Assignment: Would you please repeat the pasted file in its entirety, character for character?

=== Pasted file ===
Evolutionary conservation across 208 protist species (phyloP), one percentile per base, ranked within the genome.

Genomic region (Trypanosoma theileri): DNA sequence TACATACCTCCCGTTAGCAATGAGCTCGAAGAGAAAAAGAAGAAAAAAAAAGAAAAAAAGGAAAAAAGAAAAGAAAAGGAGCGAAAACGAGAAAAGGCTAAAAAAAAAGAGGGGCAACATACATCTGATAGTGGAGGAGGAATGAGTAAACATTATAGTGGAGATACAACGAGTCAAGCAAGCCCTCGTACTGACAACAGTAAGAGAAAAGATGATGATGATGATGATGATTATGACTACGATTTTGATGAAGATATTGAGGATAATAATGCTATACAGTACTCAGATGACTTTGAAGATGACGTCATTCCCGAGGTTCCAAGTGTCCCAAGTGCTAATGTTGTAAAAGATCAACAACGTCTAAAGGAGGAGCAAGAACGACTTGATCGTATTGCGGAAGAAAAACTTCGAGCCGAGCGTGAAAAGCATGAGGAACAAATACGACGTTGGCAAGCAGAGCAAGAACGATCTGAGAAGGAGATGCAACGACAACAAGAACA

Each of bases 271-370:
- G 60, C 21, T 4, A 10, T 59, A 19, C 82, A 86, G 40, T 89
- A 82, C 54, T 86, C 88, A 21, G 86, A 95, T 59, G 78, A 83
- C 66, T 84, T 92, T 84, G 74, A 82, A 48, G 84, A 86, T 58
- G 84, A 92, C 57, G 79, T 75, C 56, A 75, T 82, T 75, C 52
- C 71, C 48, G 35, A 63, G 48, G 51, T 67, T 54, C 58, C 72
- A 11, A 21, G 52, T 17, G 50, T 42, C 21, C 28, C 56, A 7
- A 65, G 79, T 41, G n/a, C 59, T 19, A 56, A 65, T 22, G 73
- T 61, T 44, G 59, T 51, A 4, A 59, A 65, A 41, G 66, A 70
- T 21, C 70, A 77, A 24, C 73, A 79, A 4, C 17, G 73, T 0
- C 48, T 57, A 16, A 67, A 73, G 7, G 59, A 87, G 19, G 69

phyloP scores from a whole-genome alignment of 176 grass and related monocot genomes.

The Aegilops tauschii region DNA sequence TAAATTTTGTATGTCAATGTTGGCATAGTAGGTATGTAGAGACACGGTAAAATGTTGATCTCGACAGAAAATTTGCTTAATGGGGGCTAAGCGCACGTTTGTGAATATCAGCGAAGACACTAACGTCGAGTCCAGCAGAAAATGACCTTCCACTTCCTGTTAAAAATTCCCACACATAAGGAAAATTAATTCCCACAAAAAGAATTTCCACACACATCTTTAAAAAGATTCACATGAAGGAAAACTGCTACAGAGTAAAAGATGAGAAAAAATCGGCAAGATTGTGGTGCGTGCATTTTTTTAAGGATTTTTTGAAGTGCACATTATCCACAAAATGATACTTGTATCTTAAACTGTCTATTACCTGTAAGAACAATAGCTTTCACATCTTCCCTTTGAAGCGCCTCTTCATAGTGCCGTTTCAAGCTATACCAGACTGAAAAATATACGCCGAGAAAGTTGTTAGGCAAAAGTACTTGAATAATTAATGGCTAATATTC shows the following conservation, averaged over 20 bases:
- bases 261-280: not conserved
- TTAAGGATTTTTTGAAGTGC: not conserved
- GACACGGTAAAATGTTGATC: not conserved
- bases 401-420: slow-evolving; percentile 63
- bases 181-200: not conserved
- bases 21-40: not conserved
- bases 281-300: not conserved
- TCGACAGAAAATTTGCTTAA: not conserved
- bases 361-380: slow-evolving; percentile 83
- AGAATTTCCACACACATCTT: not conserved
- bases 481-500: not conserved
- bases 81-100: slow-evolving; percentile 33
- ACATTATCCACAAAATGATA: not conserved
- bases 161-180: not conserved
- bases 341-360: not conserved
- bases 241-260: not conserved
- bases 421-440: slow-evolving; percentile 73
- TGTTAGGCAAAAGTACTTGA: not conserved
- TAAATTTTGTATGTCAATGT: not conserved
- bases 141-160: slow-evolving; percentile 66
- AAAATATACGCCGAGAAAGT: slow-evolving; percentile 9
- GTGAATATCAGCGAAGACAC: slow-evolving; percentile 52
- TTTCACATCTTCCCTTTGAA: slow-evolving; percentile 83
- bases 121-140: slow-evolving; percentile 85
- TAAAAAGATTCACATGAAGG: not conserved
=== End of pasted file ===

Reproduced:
Evolutionary conservation across 208 protist species (phyloP), one percentile per base, ranked within the genome.

Genomic region (Trypanosoma theileri): DNA sequence TACATACCTCCCGTTAGCAATGAGCTCGAAGAGAAAAAGAAGAAAAAAAAAGAAAAAAAGGAAAAAAGAAAAGAAAAGGAGCGAAAACGAGAAAAGGCTAAAAAAAAAGAGGGGCAACATACATCTGATAGTGGAGGAGGAATGAGTAAACATTATAGTGGAGATACAACGAGTCAAGCAAGCCCTCGTACTGACAACAGTAAGAGAAAAGATGATGATGATGATGATGATTATGACTACGATTTTGATGAAGATATTGAGGATAATAATGCTATACAGTACTCAGATGACTTTGAAGATGACGTCATTCCCGAGGTTCCAAGTGTCCCAAGTGCTAATGTTGTAAAAGATCAACAACGTCTAAAGGAGGAGCAAGAACGACTTGATCGTATTGCGGAAGAAAAACTTCGAGCCGAGCGTGAAAAGCATGAGGAACAAATACGACGTTGGCAAGCAGAGCAAGAACGATCTGAGAAGGAGATGCAACGACAACAAGAACA

Each of bases 271-370:
- G 60, C 21, T 4, A 10, T 59, A 19, C 82, A 86, G 40, T 89
- A 82, C 54, T 86, C 88, A 21, G 86, A 95, T 59, G 78, A 83
- C 66, T 84, T 92, T 84, G 74, A 82, A 48, G 84, A 86, T 58
- G 84, A 92, C 57, G 79, T 75, C 56, A 75, T 82, T 75, C 52
- C 71, C 48, G 35, A 63, G 48, G 51, T 67, T 54, C 58, C 72
- A 11, A 21, G 52, T 17, G 50, T 42, C 21, C 28, C 56, A 7
- A 65, G 79, T 41, G n/a, C 59, T 19, A 56, A 65, T 22, G 73
- T 61, T 44, G 59, T 51, A 4, A 59, A 65, A 41, G 66, A 70
- T 21, C 70, A 77, A 24, C 73, A 79, A 4, C 17, G 73, T 0
- C 48, T 57, A 16, A 67, A 73, G 7, G 59, A 87, G 19, G 69

phyloP scores from a whole-genome alignment of 176 grass and related monocot genomes.

The Aegilops tauschii region DNA sequence TAAATTTTGTATGTCAATGTTGGCATAGTAGGTATGTAGAGACACGGTAAAATGTTGATCTCGACAGAAAATTTGCTTAATGGGGGCTAAGCGCACGTTTGTGAATATCAGCGAAGACACTAACGTCGAGTCCAGCAGAAAATGACCTTCCACTTCCTGTTAAAAATTCCCACACATAAGGAAAATTAATTCCCACAAAAAGAATTTCCACACACATCTTTAAAAAGATTCACATGAAGGAAAACTGCTACAGAGTAAAAGATGAGAAAAAATCGGCAAGATTGTGGTGCGTGCATTTTTTTAAGGATTTTTTGAAGTGCACATTATCCACAAAATGATACTTGTATCTTAAACTGTCTATTACCTGTAAGAACAATAGCTTTCACATCTTCCCTTTGAAGCGCCTCTTCATAGTGCCGTTTCAAGCTATACCAGACTGAAAAATATACGCCGAGAAAGTTGTTAGGCAAAAGTACTTGAATAATTAATGGCTAATATTC shows the following conservation, averaged over 20 bases:
- bases 261-280: not conserved
- TTAAGGATTTTTTGAAGTGC: not conserved
- GACACGGTAAAATGTTGATC: not conserved
- bases 401-420: slow-evolving; percentile 63
- bases 181-200: not conserved
- bases 21-40: not conserved
- bases 281-300: not conserved
- TCGACAGAAAATTTGCTTAA: not conserved
- bases 361-380: slow-evolving; percentile 83
- AGAATTTCCACACACATCTT: not conserved
- bases 481-500: not conserved
- bases 81-100: slow-evolving; percentile 33
- ACATTATCCACAAAATGATA: not conserved
- bases 161-180: not conserved
- bases 341-360: not conserved
- bases 241-260: not conserved
- bases 421-440: slow-evolving; percentile 73
- TGTTAGGCAAAAGTACTTGA: not conserved
- TAAATTTTGTATGTCAATGT: not conserved
- bases 141-160: slow-evolving; percentile 66
- AAAATATACGCCGAGAAAGT: slow-evolving; percentile 9
- GTGAATATCAGCGAAGACAC: slow-evolving; percentile 52
- TTTCACATCTTCCCTTTGAA: slow-evolving; percentile 83
- bases 121-140: slow-evolving; percentile 85
- TAAAAAGATTCACATGAAGG: not conserved